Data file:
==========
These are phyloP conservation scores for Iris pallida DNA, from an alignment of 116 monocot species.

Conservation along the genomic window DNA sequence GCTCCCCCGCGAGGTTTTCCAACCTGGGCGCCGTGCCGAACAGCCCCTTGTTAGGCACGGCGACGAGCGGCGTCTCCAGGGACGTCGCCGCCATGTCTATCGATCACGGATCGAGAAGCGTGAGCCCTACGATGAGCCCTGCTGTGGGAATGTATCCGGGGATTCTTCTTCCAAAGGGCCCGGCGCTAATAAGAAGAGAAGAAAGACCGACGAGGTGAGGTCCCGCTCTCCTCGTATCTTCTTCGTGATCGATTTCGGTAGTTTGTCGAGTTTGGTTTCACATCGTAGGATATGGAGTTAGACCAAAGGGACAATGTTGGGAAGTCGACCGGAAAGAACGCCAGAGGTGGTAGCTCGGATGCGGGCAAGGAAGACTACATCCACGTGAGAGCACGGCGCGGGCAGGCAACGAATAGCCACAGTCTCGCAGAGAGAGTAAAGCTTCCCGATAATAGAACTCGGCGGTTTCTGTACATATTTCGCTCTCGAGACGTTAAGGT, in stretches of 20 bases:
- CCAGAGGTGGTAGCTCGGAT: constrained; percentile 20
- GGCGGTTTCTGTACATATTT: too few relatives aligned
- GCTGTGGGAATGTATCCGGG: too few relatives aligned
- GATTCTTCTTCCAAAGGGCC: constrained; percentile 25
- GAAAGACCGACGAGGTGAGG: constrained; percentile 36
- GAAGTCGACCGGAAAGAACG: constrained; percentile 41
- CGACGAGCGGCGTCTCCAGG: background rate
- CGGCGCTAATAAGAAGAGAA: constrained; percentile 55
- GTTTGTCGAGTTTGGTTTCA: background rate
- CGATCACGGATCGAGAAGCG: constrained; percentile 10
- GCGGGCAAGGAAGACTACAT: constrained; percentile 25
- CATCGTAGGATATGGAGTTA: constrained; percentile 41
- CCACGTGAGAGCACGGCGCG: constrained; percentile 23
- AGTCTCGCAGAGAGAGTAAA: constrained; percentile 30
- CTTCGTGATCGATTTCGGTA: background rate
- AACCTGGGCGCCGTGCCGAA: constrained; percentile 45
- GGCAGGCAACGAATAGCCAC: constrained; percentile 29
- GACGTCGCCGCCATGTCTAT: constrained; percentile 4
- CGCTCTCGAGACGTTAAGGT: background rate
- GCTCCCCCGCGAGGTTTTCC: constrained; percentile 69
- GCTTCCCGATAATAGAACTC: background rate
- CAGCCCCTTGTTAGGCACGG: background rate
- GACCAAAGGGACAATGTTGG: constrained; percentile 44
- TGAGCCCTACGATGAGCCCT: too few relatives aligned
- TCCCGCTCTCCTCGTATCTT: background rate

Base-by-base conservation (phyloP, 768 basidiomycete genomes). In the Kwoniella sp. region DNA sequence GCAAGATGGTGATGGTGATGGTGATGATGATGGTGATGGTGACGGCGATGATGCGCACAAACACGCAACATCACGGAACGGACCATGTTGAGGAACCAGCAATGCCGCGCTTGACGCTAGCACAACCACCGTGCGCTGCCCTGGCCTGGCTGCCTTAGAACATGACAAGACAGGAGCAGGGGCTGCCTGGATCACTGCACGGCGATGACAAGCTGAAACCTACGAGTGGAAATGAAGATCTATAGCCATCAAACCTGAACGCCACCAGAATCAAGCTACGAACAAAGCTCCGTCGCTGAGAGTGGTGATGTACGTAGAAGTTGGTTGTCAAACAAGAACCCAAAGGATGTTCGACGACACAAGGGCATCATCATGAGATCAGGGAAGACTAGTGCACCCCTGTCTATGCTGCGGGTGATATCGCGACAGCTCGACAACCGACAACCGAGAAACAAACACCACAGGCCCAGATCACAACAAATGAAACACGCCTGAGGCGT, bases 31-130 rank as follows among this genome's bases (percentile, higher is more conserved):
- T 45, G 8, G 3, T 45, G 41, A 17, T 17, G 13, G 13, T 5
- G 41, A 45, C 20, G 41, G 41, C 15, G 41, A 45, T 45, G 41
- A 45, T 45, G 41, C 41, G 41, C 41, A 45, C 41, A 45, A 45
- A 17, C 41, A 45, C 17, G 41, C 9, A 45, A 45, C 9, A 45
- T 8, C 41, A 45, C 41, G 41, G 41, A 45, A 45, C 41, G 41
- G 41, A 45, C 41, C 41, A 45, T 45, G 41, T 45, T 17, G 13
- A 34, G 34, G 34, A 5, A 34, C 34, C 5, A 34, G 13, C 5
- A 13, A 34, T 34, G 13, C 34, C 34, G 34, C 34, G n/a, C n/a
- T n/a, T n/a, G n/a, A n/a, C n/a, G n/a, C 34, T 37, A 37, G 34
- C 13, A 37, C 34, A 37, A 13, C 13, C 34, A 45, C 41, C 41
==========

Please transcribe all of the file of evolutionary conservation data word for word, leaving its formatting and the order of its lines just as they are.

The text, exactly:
These are phyloP conservation scores for Iris pallida DNA, from an alignment of 116 monocot species.

Conservation along the genomic window DNA sequence GCTCCCCCGCGAGGTTTTCCAACCTGGGCGCCGTGCCGAACAGCCCCTTGTTAGGCACGGCGACGAGCGGCGTCTCCAGGGACGTCGCCGCCATGTCTATCGATCACGGATCGAGAAGCGTGAGCCCTACGATGAGCCCTGCTGTGGGAATGTATCCGGGGATTCTTCTTCCAAAGGGCCCGGCGCTAATAAGAAGAGAAGAAAGACCGACGAGGTGAGGTCCCGCTCTCCTCGTATCTTCTTCGTGATCGATTTCGGTAGTTTGTCGAGTTTGGTTTCACATCGTAGGATATGGAGTTAGACCAAAGGGACAATGTTGGGAAGTCGACCGGAAAGAACGCCAGAGGTGGTAGCTCGGATGCGGGCAAGGAAGACTACATCCACGTGAGAGCACGGCGCGGGCAGGCAACGAATAGCCACAGTCTCGCAGAGAGAGTAAAGCTTCCCGATAATAGAACTCGGCGGTTTCTGTACATATTTCGCTCTCGAGACGTTAAGGT, in stretches of 20 bases:
- CCAGAGGTGGTAGCTCGGAT: constrained; percentile 20
- GGCGGTTTCTGTACATATTT: too few relatives aligned
- GCTGTGGGAATGTATCCGGG: too few relatives aligned
- GATTCTTCTTCCAAAGGGCC: constrained; percentile 25
- GAAAGACCGACGAGGTGAGG: constrained; percentile 36
- GAAGTCGACCGGAAAGAACG: constrained; percentile 41
- CGACGAGCGGCGTCTCCAGG: background rate
- CGGCGCTAATAAGAAGAGAA: constrained; percentile 55
- GTTTGTCGAGTTTGGTTTCA: background rate
- CGATCACGGATCGAGAAGCG: constrained; percentile 10
- GCGGGCAAGGAAGACTACAT: constrained; percentile 25
- CATCGTAGGATATGGAGTTA: constrained; percentile 41
- CCACGTGAGAGCACGGCGCG: constrained; percentile 23
- AGTCTCGCAGAGAGAGTAAA: constrained; percentile 30
- CTTCGTGATCGATTTCGGTA: background rate
- AACCTGGGCGCCGTGCCGAA: constrained; percentile 45
- GGCAGGCAACGAATAGCCAC: constrained; percentile 29
- GACGTCGCCGCCATGTCTAT: constrained; percentile 4
- CGCTCTCGAGACGTTAAGGT: background rate
- GCTCCCCCGCGAGGTTTTCC: constrained; percentile 69
- GCTTCCCGATAATAGAACTC: background rate
- CAGCCCCTTGTTAGGCACGG: background rate
- GACCAAAGGGACAATGTTGG: constrained; percentile 44
- TGAGCCCTACGATGAGCCCT: too few relatives aligned
- TCCCGCTCTCCTCGTATCTT: background rate

Base-by-base conservation (phyloP, 768 basidiomycete genomes). In the Kwoniella sp. region DNA sequence GCAAGATGGTGATGGTGATGGTGATGATGATGGTGATGGTGACGGCGATGATGCGCACAAACACGCAACATCACGGAACGGACCATGTTGAGGAACCAGCAATGCCGCGCTTGACGCTAGCACAACCACCGTGCGCTGCCCTGGCCTGGCTGCCTTAGAACATGACAAGACAGGAGCAGGGGCTGCCTGGATCACTGCACGGCGATGACAAGCTGAAACCTACGAGTGGAAATGAAGATCTATAGCCATCAAACCTGAACGCCACCAGAATCAAGCTACGAACAAAGCTCCGTCGCTGAGAGTGGTGATGTACGTAGAAGTTGGTTGTCAAACAAGAACCCAAAGGATGTTCGACGACACAAGGGCATCATCATGAGATCAGGGAAGACTAGTGCACCCCTGTCTATGCTGCGGGTGATATCGCGACAGCTCGACAACCGACAACCGAGAAACAAACACCACAGGCCCAGATCACAACAAATGAAACACGCCTGAGGCGT, bases 31-130 rank as follows among this genome's bases (percentile, higher is more conserved):
- T 45, G 8, G 3, T 45, G 41, A 17, T 17, G 13, G 13, T 5
- G 41, A 45, C 20, G 41, G 41, C 15, G 41, A 45, T 45, G 41
- A 45, T 45, G 41, C 41, G 41, C 41, A 45, C 41, A 45, A 45
- A 17, C 41, A 45, C 17, G 41, C 9, A 45, A 45, C 9, A 45
- T 8, C 41, A 45, C 41, G 41, G 41, A 45, A 45, C 41, G 41
- G 41, A 45, C 41, C 41, A 45, T 45, G 41, T 45, T 17, G 13
- A 34, G 34, G 34, A 5, A 34, C 34, C 5, A 34, G 13, C 5
- A 13, A 34, T 34, G 13, C 34, C 34, G 34, C 34, G n/a, C n/a
- T n/a, T n/a, G n/a, A n/a, C n/a, G n/a, C 34, T 37, A 37, G 34
- C 13, A 37, C 34, A 37, A 13, C 13, C 34, A 45, C 41, C 41